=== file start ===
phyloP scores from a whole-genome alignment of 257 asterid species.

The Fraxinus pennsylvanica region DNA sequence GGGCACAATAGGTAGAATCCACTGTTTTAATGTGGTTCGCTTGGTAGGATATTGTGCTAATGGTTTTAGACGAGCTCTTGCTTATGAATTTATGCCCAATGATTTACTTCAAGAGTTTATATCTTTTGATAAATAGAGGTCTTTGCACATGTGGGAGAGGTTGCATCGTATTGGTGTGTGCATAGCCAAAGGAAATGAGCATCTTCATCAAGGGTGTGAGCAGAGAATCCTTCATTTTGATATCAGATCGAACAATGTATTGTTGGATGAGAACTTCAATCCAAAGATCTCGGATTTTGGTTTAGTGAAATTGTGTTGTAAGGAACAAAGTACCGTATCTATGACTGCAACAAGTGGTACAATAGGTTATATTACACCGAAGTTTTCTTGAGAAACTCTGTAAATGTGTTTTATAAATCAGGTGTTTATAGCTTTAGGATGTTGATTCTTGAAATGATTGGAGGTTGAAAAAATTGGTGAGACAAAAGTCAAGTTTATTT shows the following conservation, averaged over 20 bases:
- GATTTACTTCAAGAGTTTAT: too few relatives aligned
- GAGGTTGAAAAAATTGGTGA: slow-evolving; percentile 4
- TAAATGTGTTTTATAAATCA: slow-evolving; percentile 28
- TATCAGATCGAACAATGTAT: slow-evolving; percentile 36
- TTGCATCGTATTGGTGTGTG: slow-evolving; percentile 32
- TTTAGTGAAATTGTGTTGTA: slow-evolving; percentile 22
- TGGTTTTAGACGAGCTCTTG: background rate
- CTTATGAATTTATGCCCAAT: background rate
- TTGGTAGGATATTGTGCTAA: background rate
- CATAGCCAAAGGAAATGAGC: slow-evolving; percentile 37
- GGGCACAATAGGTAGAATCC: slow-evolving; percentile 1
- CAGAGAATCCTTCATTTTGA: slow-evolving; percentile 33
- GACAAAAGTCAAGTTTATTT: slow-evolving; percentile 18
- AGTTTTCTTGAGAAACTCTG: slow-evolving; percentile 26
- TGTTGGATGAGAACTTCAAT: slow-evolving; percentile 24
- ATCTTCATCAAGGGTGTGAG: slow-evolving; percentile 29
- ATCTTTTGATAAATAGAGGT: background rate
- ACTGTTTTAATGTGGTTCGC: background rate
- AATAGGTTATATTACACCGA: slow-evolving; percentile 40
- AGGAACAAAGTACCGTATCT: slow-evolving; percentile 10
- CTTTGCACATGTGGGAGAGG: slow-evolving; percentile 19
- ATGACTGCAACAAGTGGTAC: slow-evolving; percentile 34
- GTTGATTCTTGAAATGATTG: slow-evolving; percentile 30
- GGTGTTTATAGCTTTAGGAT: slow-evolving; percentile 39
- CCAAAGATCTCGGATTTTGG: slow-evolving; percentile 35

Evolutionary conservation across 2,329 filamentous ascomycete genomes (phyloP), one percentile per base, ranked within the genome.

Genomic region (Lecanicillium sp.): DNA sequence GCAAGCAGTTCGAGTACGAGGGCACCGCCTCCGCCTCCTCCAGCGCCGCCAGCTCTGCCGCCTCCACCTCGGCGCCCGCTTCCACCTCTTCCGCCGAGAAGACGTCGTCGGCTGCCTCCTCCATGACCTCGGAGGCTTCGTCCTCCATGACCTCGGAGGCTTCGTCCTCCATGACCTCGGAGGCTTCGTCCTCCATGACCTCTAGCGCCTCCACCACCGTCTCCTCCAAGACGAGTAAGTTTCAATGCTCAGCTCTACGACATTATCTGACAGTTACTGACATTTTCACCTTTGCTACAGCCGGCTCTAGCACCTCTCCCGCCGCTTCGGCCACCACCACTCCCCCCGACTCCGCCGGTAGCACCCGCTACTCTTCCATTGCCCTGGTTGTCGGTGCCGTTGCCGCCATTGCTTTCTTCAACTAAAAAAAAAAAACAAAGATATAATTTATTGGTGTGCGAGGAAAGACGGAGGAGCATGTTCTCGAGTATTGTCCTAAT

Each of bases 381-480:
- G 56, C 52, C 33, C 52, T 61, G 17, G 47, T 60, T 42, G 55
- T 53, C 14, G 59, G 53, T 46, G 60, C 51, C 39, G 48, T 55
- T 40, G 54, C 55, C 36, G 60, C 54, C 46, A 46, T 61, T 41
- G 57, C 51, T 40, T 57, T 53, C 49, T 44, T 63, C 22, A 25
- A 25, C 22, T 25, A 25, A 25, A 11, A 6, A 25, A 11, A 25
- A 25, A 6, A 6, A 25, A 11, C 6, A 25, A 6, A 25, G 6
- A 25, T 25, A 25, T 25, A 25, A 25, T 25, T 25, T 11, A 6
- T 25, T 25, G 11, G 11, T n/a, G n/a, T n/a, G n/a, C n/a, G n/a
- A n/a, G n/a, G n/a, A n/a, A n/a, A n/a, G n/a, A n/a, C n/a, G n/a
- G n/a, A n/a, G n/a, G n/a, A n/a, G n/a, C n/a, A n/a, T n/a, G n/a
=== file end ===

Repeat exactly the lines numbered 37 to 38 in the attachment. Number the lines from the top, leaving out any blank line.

- A 25, T 25, A 25, T 25, A 25, A 25, T 25, T 25, T 11, A 6
- T 25, T 25, G 11, G 11, T n/a, G n/a, T n/a, G n/a, C n/a, G n/a